In this article we discuss the current popularity of conversions, extensions and renovations, highlighting the pitfalls and regulations before assessing the advantages of different types of home improvement projects.
Lockdown led many homeowners to scrutinise their homes as never before, having been compelled to spend more time in them. Families have perhaps been most affected in terms of living space, often having to find areas suitable for a home office or for schooling children. This has led to a re-evaluation of a home’s purpose, with the consequence that many families are facing the dilemma of moving or extending to create extra space.
Significant numbers of households, having saved money by commuting less and not travelling abroad, have decided on property renovation schemes. The result is a boom in home extensions as householders strive to create more living space in the most effective way.
Extension or conversion options
Loft conversions, side and rear extensions, garage conversions, basement rooms, garden rooms or pods all help create extra space and can add value to a property by helping it reach its full potential. Other possibilities include home renovations such as a new kitchen extensions or a bathroom upgrade to improve functionality and provide just what is needed.
- Adding value means that there will be fewer potential buyers if the property outprices the market ceiling price in the surrounding area: this may risk the cost of the property renovation not being recouped in a future sale.
- Over-extending a house in relation to the size of its plot can have a detrimental effect on the property value; instead of adding to it, the work may compromise a future sale.
- Light ingress from increased glazing may need mitigation measures to reduce glare and diffuse light. Building Regulations determine the amount of glazing that can be added to an extension which must also meet energy performance standards.
- A poorly constructed home extension could reduce the value of a property along with the resulting loss of garden space.
- Be aware of the rising cost and current shortage of construction materials which is causing delays in the supply chain.
- Ensure that the existing boiler can cope with the extra demands placed on it by a home extension.
- Check with the local authority to clarify whether a property extension will be liable for Community Infrastructure Levy.
- Site insurance is required for both the new and existing structure.
Do you need planning permission for a home extension?
Permitted development allows improvement and home extensions without the need to make an application for planning permission if certain criteria are met. The categories of work which do not amount to development are contained in Section 55 (2) of the Town & Country Planning Act 1990.
Permitted development can include loft conversions, property extensions, garage conversions, roof lights, solar panels and new windows, however, there are limits on the height of building work and the distance of new extensions from existing property. In conservation areas and national parks, Permitted Development Rights differ and listed buildings require listed building consent. A change of use application may also be required.
To obtain confirmation that a scheme complies with permitted development rules, an application for a certificate of lawful development can be made to the local planning authority before you can start work. Locally granted planning permission may exist covering the type of development you aim to make, such as a Local Development Order; a Neighbourhoods’ Development Order or a Community Right to Build Order. A site visit by a planning officer may be necessary to clarify just what extension and conversion work is allowed.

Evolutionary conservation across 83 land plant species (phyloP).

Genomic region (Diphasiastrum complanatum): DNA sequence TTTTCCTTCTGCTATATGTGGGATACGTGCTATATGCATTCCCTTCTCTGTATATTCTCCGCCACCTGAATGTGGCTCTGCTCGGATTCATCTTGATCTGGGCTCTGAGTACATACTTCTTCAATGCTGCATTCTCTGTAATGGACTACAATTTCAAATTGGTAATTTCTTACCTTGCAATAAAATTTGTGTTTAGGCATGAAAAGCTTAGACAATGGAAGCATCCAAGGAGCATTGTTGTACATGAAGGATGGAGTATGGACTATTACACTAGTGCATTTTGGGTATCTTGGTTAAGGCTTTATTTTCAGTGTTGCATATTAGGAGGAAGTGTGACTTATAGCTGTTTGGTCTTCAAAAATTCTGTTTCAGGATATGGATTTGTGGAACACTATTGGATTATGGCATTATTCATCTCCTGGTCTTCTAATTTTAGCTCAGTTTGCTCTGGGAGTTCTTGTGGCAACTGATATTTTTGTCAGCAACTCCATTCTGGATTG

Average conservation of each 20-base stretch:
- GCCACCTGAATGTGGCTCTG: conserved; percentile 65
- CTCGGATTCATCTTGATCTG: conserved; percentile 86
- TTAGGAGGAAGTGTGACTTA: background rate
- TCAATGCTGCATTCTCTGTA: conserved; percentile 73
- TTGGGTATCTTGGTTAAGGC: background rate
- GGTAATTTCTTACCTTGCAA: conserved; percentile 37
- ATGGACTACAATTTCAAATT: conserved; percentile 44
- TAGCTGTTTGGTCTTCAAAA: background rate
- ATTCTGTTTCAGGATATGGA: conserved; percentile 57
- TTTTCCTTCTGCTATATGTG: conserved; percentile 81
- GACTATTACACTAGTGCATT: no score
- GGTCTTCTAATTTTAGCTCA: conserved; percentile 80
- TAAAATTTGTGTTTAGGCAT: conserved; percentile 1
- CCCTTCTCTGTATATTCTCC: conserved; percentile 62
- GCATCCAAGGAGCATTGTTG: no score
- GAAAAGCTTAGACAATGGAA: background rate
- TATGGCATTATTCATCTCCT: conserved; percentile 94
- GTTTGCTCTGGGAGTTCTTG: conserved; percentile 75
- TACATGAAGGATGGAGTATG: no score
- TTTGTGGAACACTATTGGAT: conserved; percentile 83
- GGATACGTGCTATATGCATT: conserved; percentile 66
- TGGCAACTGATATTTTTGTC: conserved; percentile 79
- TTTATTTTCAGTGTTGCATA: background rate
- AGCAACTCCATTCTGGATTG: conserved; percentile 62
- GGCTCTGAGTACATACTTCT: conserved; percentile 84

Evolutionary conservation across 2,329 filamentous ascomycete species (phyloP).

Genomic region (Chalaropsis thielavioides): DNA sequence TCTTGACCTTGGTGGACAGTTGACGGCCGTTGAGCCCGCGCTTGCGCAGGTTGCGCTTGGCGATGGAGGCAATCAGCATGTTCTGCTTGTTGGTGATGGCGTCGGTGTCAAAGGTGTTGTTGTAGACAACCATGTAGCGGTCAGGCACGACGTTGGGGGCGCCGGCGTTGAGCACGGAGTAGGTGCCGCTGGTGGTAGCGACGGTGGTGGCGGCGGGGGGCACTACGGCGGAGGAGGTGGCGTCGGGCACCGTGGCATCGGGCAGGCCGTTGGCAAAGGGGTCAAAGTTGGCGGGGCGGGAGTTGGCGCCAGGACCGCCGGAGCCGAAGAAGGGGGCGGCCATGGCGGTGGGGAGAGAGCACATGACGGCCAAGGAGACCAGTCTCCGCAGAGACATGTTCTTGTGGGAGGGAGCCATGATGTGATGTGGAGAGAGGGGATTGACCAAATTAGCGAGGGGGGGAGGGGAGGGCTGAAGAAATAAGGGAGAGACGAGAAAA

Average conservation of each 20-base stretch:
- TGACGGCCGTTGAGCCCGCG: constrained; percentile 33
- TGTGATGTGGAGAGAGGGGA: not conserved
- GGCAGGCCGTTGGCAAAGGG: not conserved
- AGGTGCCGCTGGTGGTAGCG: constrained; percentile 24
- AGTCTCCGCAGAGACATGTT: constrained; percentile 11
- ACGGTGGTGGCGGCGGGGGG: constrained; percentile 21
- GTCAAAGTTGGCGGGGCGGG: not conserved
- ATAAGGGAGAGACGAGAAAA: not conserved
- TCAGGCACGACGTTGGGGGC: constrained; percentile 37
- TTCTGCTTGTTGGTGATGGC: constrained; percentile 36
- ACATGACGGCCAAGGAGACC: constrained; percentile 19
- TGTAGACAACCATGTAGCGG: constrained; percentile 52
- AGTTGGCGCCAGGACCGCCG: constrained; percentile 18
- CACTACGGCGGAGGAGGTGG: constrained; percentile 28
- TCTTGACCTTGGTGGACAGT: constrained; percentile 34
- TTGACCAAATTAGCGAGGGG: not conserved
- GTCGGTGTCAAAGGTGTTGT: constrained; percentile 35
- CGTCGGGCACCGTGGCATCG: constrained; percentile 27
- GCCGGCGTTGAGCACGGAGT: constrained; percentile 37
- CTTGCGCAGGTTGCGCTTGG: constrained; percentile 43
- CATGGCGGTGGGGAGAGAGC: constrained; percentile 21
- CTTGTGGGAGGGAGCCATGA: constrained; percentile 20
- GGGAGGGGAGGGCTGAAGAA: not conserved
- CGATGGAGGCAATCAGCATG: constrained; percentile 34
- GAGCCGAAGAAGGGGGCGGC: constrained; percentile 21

Even if a formal planning permission application is not required, other consents may still be necessary such as works to protected trees, listed building consent, environmental permits or licenses. The developer is responsible for ensuring that the necessary permissions are obtained; works carried out without the required consents may result in enforcement action: in all cases it is advisable to check with the local planning authority before site preparation gets under way.
Even if your home extension can be built according to Permitted Development Rights, the work must obtain Building Regulations approval: this stipulates a minimum standard for design, construction and alterations.
Building Regulations cover matters such as structural integrity, fire safety, energy efficiency, damp proofing, ventilation, electrical work such as rewiring, underpinning, new waste plumbing and other safety checks which will be monitored via site visits during various stages of the building work.
A structural survey may be required, especially on an older building prior to property extension work. Wildlife surveys may also be needed. For example, bat surveys will be required if your development could have an impact on bats, which are legally protected. If trees are present on your development then tree surveys could also be required..
A seamless home extension is often what people aim for, but achieving it requires expertise and flair: it could either take the style of the original building or a contrasting contemporary style can often complement a traditional building.
To ensure that the house extension adds value to the property in relation to its cost, it is important to study comparable properties in the surrounding area and use an experienced team. When building over any existing single storey structure, such as a garage, it is vital to check that it is capable of bearing the extra load: strengthening could be required or it may be cheaper to demolish and rebuild.
The Party Wall Act
The Party Wall Act 1996 is relevant as it exists to prevent and resolve disputes relating to party walls, boundary walls and excavations near neighbouring buildings. A party wall exists where owners on either side have a legal interest; a developer must inform adjacent owners about proposed works and they are entitled to object. The Act covers new building work on or at the boundary of two properties; excavations must be within 3m or 6m from the adjoining property depending on their depth.